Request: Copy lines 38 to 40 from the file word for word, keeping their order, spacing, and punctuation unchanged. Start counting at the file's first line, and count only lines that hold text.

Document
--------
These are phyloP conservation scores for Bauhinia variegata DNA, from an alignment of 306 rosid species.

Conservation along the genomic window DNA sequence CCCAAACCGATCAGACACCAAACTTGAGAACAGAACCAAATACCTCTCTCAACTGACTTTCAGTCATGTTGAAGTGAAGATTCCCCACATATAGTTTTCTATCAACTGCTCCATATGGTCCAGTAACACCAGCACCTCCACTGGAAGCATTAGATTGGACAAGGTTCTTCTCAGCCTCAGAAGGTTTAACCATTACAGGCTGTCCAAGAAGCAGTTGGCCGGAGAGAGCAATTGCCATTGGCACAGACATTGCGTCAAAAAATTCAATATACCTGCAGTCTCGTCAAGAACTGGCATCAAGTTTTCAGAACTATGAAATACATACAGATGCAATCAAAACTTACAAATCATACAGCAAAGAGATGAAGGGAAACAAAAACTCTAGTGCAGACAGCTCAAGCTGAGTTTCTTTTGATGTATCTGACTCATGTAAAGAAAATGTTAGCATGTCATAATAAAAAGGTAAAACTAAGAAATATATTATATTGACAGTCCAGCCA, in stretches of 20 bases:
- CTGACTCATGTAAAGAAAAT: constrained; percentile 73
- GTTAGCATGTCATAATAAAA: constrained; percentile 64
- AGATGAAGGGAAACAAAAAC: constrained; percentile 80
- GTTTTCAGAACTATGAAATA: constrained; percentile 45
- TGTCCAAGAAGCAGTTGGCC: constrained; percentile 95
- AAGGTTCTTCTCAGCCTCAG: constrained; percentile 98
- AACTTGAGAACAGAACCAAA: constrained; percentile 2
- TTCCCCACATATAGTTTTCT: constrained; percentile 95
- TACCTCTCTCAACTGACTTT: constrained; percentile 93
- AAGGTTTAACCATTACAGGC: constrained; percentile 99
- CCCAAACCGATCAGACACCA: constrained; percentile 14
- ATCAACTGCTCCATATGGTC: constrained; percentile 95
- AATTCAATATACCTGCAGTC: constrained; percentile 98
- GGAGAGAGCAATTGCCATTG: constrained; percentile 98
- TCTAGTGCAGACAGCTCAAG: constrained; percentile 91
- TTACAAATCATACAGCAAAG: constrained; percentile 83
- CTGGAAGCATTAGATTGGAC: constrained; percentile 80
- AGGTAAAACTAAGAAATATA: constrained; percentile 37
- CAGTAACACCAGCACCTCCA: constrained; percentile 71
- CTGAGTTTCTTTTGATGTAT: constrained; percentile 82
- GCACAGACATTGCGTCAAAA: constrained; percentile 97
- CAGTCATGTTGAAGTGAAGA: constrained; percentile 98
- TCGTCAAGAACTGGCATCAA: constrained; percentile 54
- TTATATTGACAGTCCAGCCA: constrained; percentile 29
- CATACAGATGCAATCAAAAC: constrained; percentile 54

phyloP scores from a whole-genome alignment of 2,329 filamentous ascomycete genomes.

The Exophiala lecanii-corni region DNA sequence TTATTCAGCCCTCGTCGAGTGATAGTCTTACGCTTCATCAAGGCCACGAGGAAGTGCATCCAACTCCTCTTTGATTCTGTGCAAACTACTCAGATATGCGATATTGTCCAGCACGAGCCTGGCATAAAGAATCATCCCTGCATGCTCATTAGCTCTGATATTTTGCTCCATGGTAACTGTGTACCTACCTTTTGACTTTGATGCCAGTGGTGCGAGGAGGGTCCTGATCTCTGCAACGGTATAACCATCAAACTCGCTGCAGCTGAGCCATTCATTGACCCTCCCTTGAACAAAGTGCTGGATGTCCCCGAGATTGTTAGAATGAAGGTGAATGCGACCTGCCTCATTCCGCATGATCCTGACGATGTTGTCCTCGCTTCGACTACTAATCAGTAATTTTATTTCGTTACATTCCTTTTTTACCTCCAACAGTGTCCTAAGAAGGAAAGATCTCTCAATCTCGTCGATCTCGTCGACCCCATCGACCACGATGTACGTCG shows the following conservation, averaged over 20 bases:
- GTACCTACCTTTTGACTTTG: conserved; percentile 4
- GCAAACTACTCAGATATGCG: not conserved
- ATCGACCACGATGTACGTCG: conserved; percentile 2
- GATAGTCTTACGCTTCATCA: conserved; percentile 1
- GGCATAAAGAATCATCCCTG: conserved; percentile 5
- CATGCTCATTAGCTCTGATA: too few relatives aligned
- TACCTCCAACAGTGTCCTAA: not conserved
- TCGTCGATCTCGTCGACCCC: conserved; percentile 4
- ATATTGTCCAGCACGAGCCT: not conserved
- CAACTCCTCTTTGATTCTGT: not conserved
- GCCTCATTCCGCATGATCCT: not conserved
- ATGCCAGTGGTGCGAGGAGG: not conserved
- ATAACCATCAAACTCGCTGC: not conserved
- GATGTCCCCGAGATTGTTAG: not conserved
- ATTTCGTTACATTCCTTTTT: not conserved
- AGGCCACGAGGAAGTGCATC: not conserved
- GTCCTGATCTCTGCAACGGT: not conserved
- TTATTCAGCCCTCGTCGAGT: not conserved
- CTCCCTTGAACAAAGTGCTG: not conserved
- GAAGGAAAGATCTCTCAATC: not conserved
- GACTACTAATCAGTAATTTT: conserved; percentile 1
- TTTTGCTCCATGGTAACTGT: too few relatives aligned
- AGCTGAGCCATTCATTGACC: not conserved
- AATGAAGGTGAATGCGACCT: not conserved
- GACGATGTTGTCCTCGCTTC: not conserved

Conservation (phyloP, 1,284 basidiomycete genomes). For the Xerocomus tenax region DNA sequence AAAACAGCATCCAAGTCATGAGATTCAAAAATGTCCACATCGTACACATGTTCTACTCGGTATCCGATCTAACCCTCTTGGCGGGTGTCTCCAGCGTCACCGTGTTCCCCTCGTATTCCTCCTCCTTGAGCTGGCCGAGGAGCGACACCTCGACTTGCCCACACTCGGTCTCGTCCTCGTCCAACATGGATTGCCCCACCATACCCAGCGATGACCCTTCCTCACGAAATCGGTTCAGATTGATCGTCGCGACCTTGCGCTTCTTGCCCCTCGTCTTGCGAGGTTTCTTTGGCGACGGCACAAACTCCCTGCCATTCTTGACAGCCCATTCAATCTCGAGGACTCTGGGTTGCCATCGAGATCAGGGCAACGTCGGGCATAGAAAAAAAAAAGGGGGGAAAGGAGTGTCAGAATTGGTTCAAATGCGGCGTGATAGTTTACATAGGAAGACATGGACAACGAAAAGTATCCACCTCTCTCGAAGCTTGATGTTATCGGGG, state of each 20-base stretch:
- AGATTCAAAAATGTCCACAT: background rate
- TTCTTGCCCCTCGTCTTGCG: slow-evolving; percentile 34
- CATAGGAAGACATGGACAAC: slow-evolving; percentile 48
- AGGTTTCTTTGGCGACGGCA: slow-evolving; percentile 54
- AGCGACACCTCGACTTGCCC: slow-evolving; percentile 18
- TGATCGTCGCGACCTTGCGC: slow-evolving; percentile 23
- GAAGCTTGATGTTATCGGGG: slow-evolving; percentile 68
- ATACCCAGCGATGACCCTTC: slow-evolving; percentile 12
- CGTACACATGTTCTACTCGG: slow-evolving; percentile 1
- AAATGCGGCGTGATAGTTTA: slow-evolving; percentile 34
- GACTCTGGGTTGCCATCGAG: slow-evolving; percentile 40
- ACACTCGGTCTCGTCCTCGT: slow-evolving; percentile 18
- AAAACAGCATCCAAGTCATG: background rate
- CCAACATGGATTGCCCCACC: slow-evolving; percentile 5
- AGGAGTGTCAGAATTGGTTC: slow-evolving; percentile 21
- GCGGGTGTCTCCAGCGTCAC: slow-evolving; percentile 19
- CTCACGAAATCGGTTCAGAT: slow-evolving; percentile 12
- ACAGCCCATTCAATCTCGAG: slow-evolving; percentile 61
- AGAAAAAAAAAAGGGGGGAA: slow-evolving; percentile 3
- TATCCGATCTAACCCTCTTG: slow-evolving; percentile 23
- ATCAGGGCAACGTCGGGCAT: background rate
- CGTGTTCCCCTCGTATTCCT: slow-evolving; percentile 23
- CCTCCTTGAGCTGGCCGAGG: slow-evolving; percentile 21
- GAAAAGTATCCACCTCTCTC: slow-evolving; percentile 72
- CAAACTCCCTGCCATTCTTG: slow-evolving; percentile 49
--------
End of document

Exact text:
- ATATTGTCCAGCACGAGCCT: not conserved
- CAACTCCTCTTTGATTCTGT: not conserved
- GCCTCATTCCGCATGATCCT: not conserved